Friday, April 29, 2011

Duck Comics: "One Thin Dime"

Monday, April 25, 2011

Why the story was written

Hilda placed her hands on Rebecca's head.

"The snow is coming," she said. "Soon it will be snow time. Together then as in other snow times. Drinking busthead 'round the fire. Truth is a locked room that we knock the lock off from time to time, and then board up again. Tomorrow you will hurt me, and I will inform you that you have done so, and so on and so on. To hell with it. Come, viridian friend, come and sup with me."

They sit down together. The pork with red cabbage steams before them. They speak quietly of the McKinley Administration, which is being revised by revisionist historians. The story ends. It was written for several reasons. Nine of them are secrets. The tenth is that one should never cease considering human love, which remains as grisly and golden as ever, no matter what is tattooed upon the warm tympanic page.
--Donald Barthelme, "Rebecca"


Sunday, April 24, 2011

Duck Comics: "Donald Duck, Special Correspondent"

Tuesday, April 19, 2011

Duck Comics: Ultraheroes

Monday, April 18, 2011

Marx was skint but he had sense/Engels lent him the necessary pence

Terry Eagleton's "In Praise of Marx," from the Chronicle of Higher Education, is a great, must-read essay.  I'm not sure how you could read it and continue with the "grrr Marx evil" business that so many do.  Well, you'll see how if you check the comments section: either don't bother reading it or very cursorily skim it and then present anti-Marxist objections that the article clearly outlines and debunks.  No TIME for considering new information!  We have a weltanschauung to maintain! Not saying there are no possible objections to be made here; Eagleton obviously has a point of view, and the fact that I mostly share this point of view does not mean that it is unassailable. Probably a thoughtful dissenter could raise counter-arguments that would at least require me to think! But there seem to be few who care to be thoughtful on this topic.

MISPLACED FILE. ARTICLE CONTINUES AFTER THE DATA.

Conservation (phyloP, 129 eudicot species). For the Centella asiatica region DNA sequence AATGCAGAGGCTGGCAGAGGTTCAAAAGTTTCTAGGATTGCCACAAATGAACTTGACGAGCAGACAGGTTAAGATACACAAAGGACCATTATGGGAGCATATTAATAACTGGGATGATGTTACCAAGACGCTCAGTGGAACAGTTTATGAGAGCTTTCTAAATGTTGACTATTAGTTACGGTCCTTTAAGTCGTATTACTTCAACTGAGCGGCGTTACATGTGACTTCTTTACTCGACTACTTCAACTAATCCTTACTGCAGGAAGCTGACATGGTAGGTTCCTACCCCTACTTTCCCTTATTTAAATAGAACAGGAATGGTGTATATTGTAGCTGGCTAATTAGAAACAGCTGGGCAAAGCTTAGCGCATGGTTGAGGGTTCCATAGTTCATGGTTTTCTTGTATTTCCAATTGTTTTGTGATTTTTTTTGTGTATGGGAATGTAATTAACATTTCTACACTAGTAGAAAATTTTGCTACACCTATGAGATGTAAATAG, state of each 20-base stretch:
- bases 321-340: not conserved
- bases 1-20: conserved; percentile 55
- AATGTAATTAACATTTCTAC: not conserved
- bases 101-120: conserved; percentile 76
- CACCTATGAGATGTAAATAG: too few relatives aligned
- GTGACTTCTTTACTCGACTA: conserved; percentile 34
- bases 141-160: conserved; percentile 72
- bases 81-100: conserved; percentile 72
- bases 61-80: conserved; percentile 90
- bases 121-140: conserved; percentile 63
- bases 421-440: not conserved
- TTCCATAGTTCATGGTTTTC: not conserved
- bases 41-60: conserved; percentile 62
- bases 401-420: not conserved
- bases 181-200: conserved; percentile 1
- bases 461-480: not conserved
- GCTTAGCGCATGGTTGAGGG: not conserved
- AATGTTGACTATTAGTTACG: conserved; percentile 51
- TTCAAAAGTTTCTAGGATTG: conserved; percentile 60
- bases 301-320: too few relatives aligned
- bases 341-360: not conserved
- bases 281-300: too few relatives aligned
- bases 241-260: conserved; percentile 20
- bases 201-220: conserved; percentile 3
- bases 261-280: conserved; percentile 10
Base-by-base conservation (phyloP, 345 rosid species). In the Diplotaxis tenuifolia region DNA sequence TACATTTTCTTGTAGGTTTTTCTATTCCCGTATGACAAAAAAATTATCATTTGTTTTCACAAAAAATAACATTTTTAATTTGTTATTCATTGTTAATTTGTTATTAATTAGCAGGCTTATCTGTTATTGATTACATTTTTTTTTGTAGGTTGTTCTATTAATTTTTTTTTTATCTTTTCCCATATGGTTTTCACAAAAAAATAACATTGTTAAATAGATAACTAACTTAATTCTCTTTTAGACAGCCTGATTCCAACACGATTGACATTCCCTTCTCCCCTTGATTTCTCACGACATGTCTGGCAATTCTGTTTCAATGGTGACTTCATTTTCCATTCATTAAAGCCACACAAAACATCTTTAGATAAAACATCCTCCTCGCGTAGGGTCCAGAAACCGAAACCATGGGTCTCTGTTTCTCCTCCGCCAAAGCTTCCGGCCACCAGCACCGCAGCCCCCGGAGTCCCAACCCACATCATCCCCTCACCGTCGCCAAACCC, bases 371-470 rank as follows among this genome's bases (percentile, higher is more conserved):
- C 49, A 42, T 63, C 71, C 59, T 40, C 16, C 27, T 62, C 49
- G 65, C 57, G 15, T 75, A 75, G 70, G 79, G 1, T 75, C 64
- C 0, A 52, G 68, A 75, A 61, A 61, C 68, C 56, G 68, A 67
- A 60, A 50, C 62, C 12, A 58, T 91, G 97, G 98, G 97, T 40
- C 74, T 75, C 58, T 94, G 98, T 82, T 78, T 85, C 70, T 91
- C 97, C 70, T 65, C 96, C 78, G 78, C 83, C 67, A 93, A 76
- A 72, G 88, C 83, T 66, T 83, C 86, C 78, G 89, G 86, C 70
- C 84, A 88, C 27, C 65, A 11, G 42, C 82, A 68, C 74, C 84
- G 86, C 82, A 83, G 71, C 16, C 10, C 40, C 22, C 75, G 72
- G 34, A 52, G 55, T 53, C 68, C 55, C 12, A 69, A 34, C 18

It's like I tell my students: sure, you can argue X, but you CANNOT, in so doing, pretend that objection Y doesn't exist.  Of course, it's pretty unsurprising that so many of them have difficulty grasping this point, as our culture militates quite vigorously against the idea.  I don't let them write gay marriage argumentation papers because there are no good arguments against gay marriage. Like reality, I have a Librul Bias™.  However--well one might ask--if there are no good arguments against it, then why is it still illegal in so many states?  And the answer is: because we typically prefer to believe things through sheer force of dogma than for any other reason. Of course, gay marriage isn't legal in most of the world, it's true; but A) we fancy ourselves an "advanced" nation, so it's really incumbent on us to get with the picture; and B) we have an AWFUL LOT of these things: taxes are always automatically bad, medical care HAS to be expensive, global warming and evolution are satanic hoaxes, the drug war makes sense, and so on. You may not believe these things, but the culture at large refuses to treat them with the derision they deserve. CAPITALISM IS TEH ROXXOR HOW DARE YOU QUESTION IT may not have any logical power, but it sure is deeply embedded in most of our brains.

Friday, April 15, 2011

This week, in Mallard Fillmore

Now, you probably don't follow Mallard Fillmore, 'cause you're not dumb like me, but I think you should know that this week he's ranting about how the IRS is targeting him as retribution for bravely speaking TRUTH TO POWER by calling Obama a poopyhead. No lie. Assuming that there are a handful of deeply sad people who consider themselves "fans" of this comic, surely even they're gonna be able to see that their hero is a pathetic, paranoid drunk? 'Cause he's really laying it all there now, if he hadn't been before.